[occi-wg] Extraction of requirements

Richard Davies richard.davies at elastichosts.com
Thu Apr 30 10:22:49 CDT 2009

> Would be interesting to hear from either Richard or Chris does it add
> value to be able to declare vertical scaling rules a priori as well as
> having the ability to change parameters at runtime - another valuable
> piece of functionality in any IaaS interface.

Short answer - fixed parameters are generally sufficient in an IaaS API:

- For a single server, different technical aspects have very different
  scaling behaviours. With typical operating systems many of these changes
  (mem, cpu, disk) require a reboot, so there is no gain in defining scaling
  rules for those rather than having the user specify the new parameters
  when they reboot. Network is the exception, but is complex enough that I
  think we're looking at vendor extensions here.

- For multiple servers, there is scope to define scaling rules for all
  dimensions in terms of when additional server instances should be added.
  However, this is typically done above the IaaS API by management software
  such as RightScale.

> For a machine:
> - Set memory utilisation to 512MB but allow to grow to 1GB if demand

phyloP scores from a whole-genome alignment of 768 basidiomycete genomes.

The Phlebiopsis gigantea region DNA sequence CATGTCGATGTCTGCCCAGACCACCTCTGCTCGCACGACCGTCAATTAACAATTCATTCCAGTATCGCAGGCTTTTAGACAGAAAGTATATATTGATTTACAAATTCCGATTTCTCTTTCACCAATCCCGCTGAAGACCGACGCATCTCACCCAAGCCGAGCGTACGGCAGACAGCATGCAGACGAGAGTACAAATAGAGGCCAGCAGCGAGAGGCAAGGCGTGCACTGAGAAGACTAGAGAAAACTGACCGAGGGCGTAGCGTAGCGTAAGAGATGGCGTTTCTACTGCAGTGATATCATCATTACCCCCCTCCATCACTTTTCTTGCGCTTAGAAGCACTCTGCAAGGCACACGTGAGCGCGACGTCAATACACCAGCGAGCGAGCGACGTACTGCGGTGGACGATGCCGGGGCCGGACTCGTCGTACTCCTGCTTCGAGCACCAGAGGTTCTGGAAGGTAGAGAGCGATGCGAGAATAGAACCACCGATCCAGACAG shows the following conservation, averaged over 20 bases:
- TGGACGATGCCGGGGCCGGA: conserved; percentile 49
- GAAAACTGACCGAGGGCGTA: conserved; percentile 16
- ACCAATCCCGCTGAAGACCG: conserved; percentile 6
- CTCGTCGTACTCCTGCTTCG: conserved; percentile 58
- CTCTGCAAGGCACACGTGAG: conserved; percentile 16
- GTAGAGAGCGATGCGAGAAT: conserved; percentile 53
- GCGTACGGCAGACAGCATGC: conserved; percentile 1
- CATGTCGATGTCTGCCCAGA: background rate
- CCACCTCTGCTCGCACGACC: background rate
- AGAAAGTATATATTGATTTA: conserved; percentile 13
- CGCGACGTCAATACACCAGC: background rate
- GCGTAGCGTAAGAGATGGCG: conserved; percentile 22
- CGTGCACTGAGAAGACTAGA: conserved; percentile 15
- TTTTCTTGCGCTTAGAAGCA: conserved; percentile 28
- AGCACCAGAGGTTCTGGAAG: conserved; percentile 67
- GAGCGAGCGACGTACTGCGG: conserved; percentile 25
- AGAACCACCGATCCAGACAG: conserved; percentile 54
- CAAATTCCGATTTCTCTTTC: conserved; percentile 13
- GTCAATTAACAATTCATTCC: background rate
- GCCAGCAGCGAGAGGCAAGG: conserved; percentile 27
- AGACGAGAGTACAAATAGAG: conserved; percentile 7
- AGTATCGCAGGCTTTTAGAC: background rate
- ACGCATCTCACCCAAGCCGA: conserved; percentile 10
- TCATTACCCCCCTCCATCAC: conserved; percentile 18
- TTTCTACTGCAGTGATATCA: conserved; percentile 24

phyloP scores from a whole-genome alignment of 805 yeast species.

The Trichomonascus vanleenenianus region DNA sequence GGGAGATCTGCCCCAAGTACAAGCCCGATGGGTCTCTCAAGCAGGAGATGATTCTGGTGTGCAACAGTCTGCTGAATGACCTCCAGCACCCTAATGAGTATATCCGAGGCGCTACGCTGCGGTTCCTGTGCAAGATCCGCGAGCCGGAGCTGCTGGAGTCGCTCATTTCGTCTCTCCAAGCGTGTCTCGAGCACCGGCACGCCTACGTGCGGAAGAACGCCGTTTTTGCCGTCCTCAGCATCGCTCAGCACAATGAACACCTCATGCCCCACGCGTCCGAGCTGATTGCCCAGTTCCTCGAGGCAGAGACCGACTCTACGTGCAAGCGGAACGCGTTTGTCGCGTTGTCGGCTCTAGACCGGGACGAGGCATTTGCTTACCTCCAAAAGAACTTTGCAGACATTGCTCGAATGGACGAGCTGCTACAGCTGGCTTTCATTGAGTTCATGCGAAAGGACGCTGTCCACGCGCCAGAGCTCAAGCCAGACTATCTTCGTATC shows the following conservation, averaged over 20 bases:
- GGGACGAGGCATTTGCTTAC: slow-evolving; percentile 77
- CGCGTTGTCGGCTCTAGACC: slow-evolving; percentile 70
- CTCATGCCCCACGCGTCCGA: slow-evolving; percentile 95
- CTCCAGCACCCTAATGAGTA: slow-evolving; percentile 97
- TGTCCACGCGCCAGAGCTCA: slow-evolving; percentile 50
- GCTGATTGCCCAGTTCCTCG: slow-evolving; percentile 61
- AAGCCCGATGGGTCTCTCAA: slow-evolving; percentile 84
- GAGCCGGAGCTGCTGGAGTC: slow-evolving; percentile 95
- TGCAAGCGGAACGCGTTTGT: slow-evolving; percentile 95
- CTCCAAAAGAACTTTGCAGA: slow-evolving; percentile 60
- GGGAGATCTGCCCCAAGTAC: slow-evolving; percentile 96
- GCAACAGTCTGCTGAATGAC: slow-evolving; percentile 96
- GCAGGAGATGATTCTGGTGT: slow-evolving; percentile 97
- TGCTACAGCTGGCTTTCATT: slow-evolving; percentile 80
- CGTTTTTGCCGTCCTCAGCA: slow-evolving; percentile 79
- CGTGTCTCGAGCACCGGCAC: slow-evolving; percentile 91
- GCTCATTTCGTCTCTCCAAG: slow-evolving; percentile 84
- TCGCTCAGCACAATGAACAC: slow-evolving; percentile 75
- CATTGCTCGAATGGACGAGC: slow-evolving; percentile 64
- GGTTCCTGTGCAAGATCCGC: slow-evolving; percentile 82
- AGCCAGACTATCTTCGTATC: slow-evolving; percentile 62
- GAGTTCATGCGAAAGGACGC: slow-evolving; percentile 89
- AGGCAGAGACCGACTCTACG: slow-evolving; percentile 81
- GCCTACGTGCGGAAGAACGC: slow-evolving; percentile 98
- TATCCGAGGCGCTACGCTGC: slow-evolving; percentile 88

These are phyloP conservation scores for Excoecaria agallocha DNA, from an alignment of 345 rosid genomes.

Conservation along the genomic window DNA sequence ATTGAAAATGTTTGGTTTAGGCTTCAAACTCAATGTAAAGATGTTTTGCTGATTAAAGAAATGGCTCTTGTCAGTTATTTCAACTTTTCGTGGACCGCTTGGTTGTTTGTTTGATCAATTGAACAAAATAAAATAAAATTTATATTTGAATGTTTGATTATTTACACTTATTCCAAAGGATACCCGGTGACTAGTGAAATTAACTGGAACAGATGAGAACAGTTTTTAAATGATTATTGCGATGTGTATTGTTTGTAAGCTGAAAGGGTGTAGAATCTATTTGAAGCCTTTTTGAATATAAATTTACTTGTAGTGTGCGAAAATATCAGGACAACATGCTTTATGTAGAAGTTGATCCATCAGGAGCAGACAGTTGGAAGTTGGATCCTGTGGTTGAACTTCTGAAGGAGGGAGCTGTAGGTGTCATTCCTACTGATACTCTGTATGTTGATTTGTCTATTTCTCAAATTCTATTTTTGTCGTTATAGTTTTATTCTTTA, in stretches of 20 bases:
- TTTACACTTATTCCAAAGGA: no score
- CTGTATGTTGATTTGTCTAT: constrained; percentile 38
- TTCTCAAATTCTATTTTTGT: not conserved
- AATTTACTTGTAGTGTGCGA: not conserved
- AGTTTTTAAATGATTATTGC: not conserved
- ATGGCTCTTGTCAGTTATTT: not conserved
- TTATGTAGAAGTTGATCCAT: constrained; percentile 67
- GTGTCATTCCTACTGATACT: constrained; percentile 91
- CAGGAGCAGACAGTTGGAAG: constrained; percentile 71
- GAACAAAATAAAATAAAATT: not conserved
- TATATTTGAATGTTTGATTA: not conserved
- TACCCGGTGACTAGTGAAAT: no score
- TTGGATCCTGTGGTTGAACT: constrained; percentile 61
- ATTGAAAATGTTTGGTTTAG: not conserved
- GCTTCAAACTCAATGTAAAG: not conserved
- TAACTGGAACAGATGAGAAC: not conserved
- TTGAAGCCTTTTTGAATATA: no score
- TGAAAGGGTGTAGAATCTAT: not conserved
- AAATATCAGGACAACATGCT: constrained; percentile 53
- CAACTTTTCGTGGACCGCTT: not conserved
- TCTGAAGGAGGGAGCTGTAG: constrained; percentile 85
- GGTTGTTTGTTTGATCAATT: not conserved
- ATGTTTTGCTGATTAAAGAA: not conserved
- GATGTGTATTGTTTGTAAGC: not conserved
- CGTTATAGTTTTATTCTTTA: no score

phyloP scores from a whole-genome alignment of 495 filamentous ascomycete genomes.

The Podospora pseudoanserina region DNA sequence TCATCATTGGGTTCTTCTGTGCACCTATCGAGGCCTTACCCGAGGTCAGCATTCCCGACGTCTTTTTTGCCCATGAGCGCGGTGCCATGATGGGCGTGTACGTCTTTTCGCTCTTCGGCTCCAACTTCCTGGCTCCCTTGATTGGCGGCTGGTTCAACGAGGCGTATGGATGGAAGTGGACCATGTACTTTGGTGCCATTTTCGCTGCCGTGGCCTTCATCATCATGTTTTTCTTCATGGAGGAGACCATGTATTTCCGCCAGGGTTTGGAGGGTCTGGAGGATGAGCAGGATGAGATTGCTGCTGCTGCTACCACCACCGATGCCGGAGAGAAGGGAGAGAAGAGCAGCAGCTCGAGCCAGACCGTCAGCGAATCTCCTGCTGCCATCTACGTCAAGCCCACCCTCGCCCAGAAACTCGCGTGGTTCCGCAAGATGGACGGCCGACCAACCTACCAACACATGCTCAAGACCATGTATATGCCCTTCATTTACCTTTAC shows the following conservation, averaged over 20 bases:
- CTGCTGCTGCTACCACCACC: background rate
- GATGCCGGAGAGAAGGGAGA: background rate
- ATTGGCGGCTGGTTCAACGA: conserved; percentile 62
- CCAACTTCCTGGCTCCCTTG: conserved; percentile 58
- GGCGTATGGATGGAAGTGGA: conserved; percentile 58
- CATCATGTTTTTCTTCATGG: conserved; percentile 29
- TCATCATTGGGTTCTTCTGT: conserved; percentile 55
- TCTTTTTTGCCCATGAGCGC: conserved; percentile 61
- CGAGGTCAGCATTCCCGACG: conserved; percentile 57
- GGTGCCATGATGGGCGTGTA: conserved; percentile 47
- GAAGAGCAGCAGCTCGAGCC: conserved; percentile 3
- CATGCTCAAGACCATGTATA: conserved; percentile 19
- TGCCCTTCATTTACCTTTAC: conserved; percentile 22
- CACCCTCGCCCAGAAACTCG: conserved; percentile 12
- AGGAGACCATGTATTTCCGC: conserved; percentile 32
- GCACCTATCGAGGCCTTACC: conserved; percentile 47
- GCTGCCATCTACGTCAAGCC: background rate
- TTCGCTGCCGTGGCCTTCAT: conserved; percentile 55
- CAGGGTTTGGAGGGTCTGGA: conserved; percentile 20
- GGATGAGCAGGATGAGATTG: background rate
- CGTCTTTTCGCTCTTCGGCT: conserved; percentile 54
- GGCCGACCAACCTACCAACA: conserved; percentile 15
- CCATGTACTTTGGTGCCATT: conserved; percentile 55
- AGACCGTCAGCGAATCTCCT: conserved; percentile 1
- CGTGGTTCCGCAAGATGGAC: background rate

> exceeds minimum capacity

Very hard to implement with typical virtualization platforms and operating
systems - e.g. Windows would require a reboot to notice that additional
physical RAM is available.

In theory this could be implemented on a running server with something like
the KVM / VMware ESX balloon driver. In practise ElasticHosts and others do
not do this - users reboot their servers to change their total RAM.

> - Set number of CPUs to 2 but allow to grow to 4 if demand exceeds
> minimum capacity

Even harder to implement. I can't think of a common server OS which supports
changing the number of CPU cores at runtime without a reboot.

However, changing the priority of the virtual machine versus others on the
same virtualization host is practical whilst it is running, without any
modification or reboot of the contained OS.

> - Set disk space to 5GB but allow to grow to 10GB if demand exceeds
> minimum capacity

This would make sense if storage were provided in terms of a quota for
files, however we (and most other IaaS) provide "disks" - a block device
which the customer partitions and formats. Here again, an increase in
storage means repartitioning and hence typically a reboot.

> - Set network bandwidth to 10GB/s but allow to grow to 20GB/s if
> demand exceeds minimum capacity

This is the case in which vertical scaling rules are useful - if a customer
has bought a 10Mbps pipe with 50GB of transfer then what should happen when
their website is slashdotted?

ElasticHosts current algorithm is to always give all customers the maximum
available burst capacity (typically 100Mbps shared pipe), but to email
customers and then cut their link when they exceed their prepaid transfer

This isn't ideal, and I can easily imagine customers wanting to specify more
complicated rules (e.g. email when they hit 90% of transfer quota, then
throttle bandwidth for last 10%). Unfortunately the range of possible
policies is so great that I think we'll looking at vendor extensions rather
than the core API here.



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